Andre Matos, at 27, is the latest young guitarist to take aim at the international jazz scene from the strategic port of Lisbon and its effervescent Tone of a Pitch imprint. Like his labelmates, Matos is a free thinker. He combines modern jazz with the attitude, mood and tinge of modern rock and creates what could be termed "alternative" jazz, but not the kind that manipulates Nirvana covers. Both in writing and execution, Matos takes more than literal ownership of his alternative.
The most obvious difference between this and some of the other stellar TOAP dates, is the presence of a vocalist, the remarkable Sara Serpa. With four new releases hitting almost simultaneouslyincluding a brilliant debut recording, she makes an unexpected and deceptively simple bid to challenge nothing less than the very concept of the role of a jazz vocalist in a small ensemble. Serpa doesn't sing songs as much as she becomes part of them, using no lyrics, with a natural vocalese that cannot be called scatting. Singing as any front-line member of the ensemble would play, she moves effortlessly from melodist to soloist to ensemble voice.
Matos plays a huge part in her working band, and she in his, with each composing all the songs on their new releases. The first and last tracks of this session will reveal that Matos' writing can be differentiated by texture and mood. There's occasional heaviness or darkness that can be lifted, as on "Serra De Sintra," which sounds like the soundtrack for encountering the lush, haunting mountain range for which it's named. When Serpa unleashes guttural gyrations near at the midpoint of the journey, she remains spellbinding. "Moody" recalls the work of Theo Bleckmann and Ben Monder, who specialize in transforming darkness to light, as Serpa's melody does to Matos' underpinnings. Demian Cebaud's multi-tracked bass bowing and plucking add another lush, yet oblique, angle to the arc of this song.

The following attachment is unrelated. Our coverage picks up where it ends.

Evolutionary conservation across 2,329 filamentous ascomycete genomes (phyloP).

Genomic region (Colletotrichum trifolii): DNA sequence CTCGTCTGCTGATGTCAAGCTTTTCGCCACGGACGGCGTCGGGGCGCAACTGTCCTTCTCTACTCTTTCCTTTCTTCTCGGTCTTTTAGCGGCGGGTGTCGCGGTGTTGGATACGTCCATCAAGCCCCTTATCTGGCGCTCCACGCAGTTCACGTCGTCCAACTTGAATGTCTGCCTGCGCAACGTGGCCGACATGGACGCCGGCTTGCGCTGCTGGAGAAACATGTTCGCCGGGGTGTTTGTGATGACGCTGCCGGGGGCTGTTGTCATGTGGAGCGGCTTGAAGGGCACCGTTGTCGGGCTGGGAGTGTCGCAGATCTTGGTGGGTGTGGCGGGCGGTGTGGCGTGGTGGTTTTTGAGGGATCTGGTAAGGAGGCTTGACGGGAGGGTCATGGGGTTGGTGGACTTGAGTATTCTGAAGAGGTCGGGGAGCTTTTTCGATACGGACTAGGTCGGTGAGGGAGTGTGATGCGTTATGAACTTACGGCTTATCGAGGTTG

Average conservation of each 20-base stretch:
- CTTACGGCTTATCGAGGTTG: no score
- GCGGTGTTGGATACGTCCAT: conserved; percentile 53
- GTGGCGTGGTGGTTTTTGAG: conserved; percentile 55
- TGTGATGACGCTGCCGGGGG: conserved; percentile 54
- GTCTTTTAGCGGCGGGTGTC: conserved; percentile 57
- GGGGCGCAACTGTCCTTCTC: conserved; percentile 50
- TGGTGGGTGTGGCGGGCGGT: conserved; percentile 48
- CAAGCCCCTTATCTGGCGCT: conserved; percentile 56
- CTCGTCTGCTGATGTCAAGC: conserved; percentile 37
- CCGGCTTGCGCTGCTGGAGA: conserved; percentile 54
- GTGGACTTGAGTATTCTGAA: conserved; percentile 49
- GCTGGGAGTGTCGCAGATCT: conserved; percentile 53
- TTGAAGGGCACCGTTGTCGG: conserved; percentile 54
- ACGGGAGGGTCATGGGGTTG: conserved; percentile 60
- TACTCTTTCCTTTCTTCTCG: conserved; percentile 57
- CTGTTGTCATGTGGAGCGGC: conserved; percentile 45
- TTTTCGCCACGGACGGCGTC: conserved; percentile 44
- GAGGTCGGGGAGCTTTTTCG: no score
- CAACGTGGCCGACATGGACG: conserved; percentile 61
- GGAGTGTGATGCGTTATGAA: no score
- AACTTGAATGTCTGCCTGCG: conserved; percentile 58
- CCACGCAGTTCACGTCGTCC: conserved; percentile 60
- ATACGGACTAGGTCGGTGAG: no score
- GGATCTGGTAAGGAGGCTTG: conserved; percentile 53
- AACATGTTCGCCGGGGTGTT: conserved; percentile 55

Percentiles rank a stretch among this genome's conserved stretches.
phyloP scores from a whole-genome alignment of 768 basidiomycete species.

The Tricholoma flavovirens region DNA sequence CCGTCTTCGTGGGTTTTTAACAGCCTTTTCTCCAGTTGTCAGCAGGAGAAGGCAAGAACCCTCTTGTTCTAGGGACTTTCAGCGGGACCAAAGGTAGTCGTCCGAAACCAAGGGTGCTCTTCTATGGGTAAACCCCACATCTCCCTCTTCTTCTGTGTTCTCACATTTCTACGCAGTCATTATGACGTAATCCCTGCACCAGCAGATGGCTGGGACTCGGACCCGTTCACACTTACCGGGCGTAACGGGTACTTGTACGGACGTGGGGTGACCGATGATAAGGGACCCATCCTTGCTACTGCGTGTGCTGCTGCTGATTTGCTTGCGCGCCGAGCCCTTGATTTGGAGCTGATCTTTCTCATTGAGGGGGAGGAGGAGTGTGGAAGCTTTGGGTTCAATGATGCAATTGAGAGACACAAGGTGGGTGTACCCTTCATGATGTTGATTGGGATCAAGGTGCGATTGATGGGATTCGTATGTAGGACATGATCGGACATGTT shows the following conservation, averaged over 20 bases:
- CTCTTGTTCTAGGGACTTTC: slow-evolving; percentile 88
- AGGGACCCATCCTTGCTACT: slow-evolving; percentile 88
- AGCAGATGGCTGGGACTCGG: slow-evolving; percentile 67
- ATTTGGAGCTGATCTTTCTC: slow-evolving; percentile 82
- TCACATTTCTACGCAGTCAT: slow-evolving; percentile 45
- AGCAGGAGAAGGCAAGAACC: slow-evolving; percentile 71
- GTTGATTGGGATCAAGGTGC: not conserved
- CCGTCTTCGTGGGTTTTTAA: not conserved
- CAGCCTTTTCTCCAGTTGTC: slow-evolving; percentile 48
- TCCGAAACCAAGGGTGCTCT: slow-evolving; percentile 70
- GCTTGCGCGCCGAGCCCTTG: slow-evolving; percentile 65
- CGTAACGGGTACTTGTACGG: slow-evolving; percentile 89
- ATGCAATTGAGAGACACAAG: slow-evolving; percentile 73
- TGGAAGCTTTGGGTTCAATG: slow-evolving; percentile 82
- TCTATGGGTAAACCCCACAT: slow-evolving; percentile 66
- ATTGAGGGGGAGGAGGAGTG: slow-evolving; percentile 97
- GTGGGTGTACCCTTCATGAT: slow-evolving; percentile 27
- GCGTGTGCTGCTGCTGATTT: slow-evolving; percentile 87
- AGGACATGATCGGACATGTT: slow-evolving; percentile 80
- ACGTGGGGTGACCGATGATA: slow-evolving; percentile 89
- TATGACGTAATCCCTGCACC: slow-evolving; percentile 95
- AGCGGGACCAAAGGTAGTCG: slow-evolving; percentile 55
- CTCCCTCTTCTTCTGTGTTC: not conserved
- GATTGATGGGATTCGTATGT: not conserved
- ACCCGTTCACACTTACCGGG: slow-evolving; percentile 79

Without a vocalist, we're indoctrinated into "Lisboa for Beginners" which sets a stirring mood that takes its time, embracing and inviting, as Matos summons with chords and Alex Frazao exhorts with drums. Landing in the welcoming but intense arms of Albert Sanz' piano, sensory ruminations turn into sensual counterpoint. Sanz' rejoinder allows the arc of Matos' short solo to resolve the travelogue.
"Rosa-Shock" is hot pink, a rock band laying it on thick over a six minute ostinato, with Matos taking it into the stratosphere with some distortion and the tasteful use of a harmonizer pedal.
"Suitcase" is gorgeously deceptive, as Serpa merely states a melody that repeats every eight bars, but over a different harmony. Sanz, never in a rush, packs dense information into his discerning choices, raising the lyricism quotient. Matos' improvisation then entwines with Sepra's restatement of the melody, providing a half-spontaneous etude, which is a telling highlight.
Because if Serpa's Praia
and this recording by Matos are any indication, their dance should continue to be fruitful, surprising and enticing for years to come.